California moves closer to making retailers responsible for data breaches

Share this article:

California, which has the most stringent consumer and data privacy laws in the country, has moved a step closer to forcing retailers — rather than financial institutions — to notify consumers when theyve suffered a data breach.

The state Senate Judiciary Committee passed AB 779 on a 3-to-1 vote, bringing it into step with the state Assembly, which in June approved a matching breach notification bill, authored by Assemblyman Dave Jones, D-Sacramento.

As with California SB 1386, which requires financial institutions to notify California consumers when they lose personal information, the bill would apply to all companies doing business with state residents.

"This is good for consumers. It's a bill that's long overdue," said Joe Ridout, a spokesman for Consumer Action, a non-profit consumer-advocacy group. "Putting the responsibility on retailers is appropriate when there's been a data breach because retailers simply shrug off the burden and pass the mess they've made off to consumers."

The assembly bill, passed with overwhelming bipartisan support, would require retailers to notify consumers after losing credit or debit card information. Retailers would be required to pay for the cost of notifying consumers and replacing their cards, and they would be forced to follow Payment Card Industry (PCI) standards, which mandate security for credit and debit card information.

California's legislation is "the reason why many people in other states have been notified" of data breaches in the last couple of years, Ridout said. He pointed to the ChoicePoint data breach of February, 2005, which became well known because of SB 1386.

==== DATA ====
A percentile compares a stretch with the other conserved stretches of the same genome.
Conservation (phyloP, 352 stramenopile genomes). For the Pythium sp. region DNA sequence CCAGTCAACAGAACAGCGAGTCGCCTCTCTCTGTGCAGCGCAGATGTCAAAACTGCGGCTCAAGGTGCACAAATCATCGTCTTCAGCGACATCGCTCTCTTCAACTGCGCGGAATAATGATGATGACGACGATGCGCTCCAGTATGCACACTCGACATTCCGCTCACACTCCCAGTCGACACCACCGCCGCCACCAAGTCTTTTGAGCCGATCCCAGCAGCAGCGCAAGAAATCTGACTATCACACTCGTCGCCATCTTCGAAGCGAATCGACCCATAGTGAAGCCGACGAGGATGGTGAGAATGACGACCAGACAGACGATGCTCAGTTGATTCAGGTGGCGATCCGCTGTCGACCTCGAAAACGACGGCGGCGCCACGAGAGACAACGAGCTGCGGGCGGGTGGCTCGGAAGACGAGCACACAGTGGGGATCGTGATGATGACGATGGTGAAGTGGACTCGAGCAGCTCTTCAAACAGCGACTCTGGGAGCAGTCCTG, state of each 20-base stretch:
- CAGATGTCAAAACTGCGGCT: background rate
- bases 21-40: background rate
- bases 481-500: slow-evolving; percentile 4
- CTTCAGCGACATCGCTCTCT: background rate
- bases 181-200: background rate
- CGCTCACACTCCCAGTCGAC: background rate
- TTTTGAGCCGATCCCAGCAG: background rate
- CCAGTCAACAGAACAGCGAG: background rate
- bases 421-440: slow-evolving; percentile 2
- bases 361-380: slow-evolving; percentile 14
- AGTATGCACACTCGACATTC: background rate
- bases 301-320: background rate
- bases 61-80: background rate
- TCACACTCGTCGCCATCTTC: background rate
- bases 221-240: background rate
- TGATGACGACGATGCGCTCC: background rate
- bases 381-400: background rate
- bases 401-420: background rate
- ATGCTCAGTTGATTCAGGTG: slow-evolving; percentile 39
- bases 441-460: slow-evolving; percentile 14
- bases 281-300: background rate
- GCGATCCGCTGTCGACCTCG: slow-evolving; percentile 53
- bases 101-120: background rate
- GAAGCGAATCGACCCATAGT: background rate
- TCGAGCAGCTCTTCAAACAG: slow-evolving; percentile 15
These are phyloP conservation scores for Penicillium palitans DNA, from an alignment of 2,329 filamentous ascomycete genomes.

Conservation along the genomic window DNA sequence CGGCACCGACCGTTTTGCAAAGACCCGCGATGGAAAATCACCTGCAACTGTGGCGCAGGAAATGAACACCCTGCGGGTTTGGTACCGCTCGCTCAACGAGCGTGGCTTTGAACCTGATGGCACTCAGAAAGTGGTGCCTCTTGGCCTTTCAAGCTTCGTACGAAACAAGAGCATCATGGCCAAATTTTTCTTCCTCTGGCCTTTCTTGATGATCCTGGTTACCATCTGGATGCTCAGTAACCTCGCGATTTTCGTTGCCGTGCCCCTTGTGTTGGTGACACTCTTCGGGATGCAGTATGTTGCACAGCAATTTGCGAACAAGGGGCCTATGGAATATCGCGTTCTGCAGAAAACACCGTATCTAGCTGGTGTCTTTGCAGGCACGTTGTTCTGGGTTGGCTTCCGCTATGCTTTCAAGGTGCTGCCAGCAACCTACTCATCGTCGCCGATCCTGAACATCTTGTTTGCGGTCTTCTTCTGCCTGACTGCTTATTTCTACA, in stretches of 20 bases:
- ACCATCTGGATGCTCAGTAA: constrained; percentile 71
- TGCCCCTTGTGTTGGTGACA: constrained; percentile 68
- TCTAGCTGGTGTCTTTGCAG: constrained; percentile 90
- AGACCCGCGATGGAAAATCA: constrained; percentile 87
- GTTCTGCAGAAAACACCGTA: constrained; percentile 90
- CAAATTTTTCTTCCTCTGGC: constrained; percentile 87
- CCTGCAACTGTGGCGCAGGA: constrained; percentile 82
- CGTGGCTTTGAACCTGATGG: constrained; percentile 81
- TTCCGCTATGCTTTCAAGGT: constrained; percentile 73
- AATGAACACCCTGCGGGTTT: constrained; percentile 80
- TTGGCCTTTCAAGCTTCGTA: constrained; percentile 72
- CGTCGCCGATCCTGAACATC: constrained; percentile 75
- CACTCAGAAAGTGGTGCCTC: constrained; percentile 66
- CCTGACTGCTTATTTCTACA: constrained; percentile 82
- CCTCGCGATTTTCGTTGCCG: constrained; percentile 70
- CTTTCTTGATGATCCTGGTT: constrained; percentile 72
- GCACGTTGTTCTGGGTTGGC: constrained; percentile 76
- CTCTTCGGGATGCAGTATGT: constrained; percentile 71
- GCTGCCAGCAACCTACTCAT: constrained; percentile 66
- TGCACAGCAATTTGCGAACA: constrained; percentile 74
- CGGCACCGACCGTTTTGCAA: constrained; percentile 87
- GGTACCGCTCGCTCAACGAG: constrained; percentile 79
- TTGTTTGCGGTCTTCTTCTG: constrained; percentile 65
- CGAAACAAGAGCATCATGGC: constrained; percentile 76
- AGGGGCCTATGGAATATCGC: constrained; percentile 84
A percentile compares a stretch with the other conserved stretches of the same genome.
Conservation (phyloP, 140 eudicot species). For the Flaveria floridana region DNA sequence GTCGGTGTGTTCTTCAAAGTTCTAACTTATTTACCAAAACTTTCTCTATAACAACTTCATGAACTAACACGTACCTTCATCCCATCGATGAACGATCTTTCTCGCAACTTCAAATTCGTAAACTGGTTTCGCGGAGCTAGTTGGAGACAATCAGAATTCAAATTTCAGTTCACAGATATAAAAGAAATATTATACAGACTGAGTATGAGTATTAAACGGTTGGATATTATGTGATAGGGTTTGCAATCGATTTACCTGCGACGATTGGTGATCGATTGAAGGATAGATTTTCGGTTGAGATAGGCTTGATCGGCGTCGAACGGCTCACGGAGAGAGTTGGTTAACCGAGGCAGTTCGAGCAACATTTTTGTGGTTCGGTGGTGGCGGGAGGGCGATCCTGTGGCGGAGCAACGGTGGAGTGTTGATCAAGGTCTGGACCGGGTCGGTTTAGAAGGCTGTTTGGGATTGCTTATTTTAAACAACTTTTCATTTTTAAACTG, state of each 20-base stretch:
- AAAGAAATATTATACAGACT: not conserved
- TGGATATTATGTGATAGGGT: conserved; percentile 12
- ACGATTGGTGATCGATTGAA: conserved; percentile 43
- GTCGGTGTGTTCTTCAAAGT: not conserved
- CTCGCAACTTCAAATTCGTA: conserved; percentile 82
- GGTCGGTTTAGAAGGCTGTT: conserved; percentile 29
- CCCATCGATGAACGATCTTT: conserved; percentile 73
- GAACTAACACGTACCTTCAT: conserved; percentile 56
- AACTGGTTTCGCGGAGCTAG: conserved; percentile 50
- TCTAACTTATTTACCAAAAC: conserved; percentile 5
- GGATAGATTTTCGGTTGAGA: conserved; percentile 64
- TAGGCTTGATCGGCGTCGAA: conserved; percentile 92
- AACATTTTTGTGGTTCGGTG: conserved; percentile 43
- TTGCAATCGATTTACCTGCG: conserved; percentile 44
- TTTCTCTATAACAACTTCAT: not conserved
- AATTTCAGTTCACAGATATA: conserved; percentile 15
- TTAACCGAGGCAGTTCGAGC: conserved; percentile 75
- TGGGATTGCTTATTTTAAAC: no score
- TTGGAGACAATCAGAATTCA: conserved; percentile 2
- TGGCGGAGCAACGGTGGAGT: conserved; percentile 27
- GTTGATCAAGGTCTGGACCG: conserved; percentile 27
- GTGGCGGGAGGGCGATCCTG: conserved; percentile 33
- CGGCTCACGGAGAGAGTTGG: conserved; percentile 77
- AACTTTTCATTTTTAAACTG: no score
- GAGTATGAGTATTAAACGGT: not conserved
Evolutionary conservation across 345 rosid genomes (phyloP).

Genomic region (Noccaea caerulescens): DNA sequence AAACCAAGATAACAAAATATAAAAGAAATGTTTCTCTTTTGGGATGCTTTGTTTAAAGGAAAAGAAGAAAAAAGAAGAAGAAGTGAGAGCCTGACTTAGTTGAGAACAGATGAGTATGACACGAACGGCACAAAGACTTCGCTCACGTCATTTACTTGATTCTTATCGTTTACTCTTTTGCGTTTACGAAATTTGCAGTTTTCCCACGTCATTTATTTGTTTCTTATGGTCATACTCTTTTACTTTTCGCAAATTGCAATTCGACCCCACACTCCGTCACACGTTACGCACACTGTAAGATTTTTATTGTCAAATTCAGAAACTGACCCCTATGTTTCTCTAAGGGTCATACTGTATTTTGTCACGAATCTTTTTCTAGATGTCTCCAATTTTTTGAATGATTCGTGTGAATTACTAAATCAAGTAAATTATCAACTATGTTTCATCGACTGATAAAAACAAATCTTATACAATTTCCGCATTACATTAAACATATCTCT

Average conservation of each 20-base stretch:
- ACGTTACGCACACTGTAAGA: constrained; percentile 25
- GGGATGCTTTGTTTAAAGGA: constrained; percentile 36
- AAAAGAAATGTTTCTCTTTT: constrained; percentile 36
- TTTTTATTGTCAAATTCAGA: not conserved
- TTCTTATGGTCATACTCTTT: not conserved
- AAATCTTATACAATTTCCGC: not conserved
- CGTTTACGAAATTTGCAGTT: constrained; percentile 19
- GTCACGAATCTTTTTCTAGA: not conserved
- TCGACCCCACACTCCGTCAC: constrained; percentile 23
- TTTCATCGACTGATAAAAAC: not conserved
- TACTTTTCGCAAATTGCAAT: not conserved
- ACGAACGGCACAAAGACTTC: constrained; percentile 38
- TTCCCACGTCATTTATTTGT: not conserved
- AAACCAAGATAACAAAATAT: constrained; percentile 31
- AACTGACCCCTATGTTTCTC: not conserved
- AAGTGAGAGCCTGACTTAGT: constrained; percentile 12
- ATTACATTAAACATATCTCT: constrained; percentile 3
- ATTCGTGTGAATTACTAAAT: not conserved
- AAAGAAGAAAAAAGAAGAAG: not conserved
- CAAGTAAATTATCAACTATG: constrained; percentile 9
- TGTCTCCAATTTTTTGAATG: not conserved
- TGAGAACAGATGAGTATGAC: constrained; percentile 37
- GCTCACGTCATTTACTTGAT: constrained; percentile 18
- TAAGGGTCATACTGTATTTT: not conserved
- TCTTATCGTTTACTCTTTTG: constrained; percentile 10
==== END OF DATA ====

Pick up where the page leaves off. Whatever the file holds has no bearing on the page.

The bill faces approval by the Senate Appropriations Committee this summer, then a vote by the full Senate. The bill then must be signed into law by Gov. Arnold Schwarzenegger, a Republican.

Such a law could serve as a model for federal policy, although efforts to pass similar federal legislation have stalled in committee in both houses of Congress.

Minnesota legislators passed a similar bill, the Minnesota Plastic Card Security Act, which regulates the storage of consumers’ personal information after a purchase.

Get more IT security news. Click here for SC Magazine Blogs.

Share this article:

Sign up to our newsletters

More in News

Feds warn health care sector of looming cyber attacks

The FBI believes that the lax security systems that the health care industry has in place make it a prime target for cyber attacks.

Brazilian president signs internet 'Bill of Rights' into law

Brazilian president signs internet 'Bill of Rights' into ...

President Dilma Rousseff signed the legislation on Wednesday at the NetMundial conference in Sao Paulo.

Android trojan sends premium SMS messages, targets U.S. users for first time

Android trojan sends premium SMS messages, targets U.S. ...

An SMS trojan for Android, known as FakeInst, has been observed sending premium SMS messages to users all over the world, including, for the first time, the United States.